In an op-ed in Aftenposten, 20 of the city's hot spots called for a joint initiative called ‘Clubs Against Drugs' (Utesteder mot Narkotika), pointing to a similar initiative in the Swedish capital of Stockholm.
The op-ed called on nightclubs and police to work closely together to cut down the amount of drug use prevalent in the city's night life.
The appeal came as a study from the Norwegian Institute of Public Health (Folkehelseinstituttet - NIPH) found that the use of drugs was higher than expected. Through interviews and saliva tests, the institute discovered that every fourth person out on the town in Oslo had taken narcotics within the previous 48 hours.
One in four had recently used one or more illegal drug, with cocaine and cannabis leading the way.
“We were surprised – we have never seen such high numbers in a study before,” researcher Anne Line Bretteville-Jensen told broadcaster NRK.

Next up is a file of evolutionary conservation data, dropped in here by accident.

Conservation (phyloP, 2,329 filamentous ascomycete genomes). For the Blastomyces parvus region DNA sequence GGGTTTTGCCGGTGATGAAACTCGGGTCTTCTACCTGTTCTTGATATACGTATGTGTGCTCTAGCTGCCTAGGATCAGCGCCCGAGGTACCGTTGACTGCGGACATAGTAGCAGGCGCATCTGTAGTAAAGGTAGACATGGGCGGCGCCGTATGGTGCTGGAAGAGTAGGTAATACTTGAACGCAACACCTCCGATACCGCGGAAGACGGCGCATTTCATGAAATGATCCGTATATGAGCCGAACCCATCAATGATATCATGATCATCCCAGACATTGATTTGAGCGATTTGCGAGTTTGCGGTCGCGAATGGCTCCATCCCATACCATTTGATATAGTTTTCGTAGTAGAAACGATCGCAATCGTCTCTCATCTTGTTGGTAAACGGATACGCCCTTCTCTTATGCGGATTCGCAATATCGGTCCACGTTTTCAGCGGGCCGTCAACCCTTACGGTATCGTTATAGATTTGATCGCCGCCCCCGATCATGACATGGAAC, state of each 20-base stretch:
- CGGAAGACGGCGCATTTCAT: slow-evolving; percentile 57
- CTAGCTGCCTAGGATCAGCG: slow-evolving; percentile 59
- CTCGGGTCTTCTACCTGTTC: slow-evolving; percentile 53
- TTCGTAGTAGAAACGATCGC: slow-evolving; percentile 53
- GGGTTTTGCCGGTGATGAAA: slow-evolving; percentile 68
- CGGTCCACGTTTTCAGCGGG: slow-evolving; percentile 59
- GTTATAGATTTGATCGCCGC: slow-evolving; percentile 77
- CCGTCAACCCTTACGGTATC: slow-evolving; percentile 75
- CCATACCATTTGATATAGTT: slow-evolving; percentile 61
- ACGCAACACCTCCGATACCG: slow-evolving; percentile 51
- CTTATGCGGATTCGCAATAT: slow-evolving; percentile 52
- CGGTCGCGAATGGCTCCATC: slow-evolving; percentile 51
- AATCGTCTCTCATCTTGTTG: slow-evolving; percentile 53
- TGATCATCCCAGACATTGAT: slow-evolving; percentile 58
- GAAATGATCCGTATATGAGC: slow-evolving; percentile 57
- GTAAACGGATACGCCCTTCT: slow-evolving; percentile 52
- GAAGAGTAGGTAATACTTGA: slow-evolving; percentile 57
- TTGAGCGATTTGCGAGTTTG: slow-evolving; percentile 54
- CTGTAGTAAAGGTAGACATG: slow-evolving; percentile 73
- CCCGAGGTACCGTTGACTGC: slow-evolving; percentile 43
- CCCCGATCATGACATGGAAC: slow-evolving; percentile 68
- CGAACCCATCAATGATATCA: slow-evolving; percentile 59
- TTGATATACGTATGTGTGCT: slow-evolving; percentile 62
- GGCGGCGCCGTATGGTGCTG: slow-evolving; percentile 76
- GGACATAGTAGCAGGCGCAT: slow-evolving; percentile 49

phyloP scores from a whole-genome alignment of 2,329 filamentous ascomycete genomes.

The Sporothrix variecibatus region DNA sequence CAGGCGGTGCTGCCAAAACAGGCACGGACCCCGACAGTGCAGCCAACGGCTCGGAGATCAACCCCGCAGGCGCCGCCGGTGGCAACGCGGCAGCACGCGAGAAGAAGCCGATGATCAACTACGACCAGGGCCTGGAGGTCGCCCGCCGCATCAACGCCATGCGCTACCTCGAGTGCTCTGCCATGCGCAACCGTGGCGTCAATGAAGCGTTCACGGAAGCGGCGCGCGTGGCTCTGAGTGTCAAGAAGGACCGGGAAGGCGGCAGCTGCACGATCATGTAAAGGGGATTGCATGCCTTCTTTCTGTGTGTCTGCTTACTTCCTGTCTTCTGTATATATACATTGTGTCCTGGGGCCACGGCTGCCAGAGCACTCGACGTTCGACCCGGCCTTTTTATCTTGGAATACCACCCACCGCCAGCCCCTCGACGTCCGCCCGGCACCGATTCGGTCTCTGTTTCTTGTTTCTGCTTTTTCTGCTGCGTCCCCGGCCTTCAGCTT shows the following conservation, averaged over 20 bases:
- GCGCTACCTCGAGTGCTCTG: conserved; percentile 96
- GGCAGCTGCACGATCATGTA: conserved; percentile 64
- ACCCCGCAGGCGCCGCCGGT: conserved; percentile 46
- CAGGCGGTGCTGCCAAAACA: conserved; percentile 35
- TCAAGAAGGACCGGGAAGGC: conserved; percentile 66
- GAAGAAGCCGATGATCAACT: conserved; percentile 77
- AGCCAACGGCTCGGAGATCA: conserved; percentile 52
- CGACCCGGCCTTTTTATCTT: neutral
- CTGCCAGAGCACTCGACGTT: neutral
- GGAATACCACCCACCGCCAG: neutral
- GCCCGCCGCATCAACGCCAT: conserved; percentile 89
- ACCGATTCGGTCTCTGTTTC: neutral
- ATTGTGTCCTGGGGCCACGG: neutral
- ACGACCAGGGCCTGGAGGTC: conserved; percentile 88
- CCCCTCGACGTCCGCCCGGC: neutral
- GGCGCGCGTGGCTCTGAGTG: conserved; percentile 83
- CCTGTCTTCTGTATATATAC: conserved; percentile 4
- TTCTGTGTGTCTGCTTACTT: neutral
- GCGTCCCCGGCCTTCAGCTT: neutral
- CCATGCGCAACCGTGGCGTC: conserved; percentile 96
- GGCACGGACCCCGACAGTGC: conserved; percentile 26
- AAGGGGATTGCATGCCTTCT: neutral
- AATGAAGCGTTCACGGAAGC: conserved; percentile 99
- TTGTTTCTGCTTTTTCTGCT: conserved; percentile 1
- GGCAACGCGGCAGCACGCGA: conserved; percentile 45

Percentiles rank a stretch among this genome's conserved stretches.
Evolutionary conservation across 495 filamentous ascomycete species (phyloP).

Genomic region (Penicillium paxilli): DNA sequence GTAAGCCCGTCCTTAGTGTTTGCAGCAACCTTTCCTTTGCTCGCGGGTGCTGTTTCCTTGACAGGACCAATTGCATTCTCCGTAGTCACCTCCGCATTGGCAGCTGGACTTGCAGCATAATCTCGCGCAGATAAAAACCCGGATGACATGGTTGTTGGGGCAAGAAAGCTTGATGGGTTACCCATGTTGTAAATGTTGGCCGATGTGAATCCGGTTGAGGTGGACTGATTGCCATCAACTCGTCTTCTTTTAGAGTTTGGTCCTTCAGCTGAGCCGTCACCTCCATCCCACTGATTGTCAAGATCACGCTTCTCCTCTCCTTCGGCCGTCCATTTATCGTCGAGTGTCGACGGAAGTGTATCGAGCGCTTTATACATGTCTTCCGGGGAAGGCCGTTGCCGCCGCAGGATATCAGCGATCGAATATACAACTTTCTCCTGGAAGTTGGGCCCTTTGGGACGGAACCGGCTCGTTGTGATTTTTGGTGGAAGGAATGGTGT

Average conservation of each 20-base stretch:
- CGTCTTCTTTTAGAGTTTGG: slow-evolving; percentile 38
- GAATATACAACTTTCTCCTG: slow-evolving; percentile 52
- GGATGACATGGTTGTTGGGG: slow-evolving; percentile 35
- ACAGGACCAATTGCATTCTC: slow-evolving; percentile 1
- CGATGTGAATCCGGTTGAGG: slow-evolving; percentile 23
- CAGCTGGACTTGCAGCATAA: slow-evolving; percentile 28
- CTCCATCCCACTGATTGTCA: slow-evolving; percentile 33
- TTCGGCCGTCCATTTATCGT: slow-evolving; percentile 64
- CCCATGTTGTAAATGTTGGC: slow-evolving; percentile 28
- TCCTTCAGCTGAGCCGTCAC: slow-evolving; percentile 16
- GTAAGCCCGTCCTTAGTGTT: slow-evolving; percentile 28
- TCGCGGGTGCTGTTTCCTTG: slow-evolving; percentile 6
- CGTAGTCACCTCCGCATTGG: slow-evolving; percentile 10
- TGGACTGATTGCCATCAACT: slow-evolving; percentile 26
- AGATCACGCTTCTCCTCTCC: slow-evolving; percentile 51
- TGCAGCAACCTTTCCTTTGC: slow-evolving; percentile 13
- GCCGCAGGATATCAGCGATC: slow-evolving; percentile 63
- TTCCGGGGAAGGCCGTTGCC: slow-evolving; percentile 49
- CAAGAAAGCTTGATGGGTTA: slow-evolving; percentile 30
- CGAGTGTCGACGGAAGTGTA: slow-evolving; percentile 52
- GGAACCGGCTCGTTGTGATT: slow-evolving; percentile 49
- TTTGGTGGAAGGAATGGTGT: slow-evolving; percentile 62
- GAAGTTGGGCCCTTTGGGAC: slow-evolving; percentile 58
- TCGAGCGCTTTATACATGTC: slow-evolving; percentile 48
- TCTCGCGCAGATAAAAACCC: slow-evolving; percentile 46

In their Aftenposten op-ed, nightclub workers said that police often don't take action when contacted about drug use, even when “users or sellers are caught red-handed”.
“Based on this it appears that the police see their role as controlling body, and thus leave the actual responsibility to the nightclubs. This is counter-productive,” they wrote.
Bretteville-Jensen of NIPH echoed the nightclubs' call.
“In Norway we've long had a focus on cooperating with the night life industry when it comes to alcohol use, but we should also focus on illegal drugs,” she said.
She also pointed to Sweden, where nightclubs have taken actions including installing different lighting and removing toilet seats in an effort to minimize drug use.
“The guards and employees have been taught to recognize drug users. The experiences have been positive,” Bretteville-Jensen said.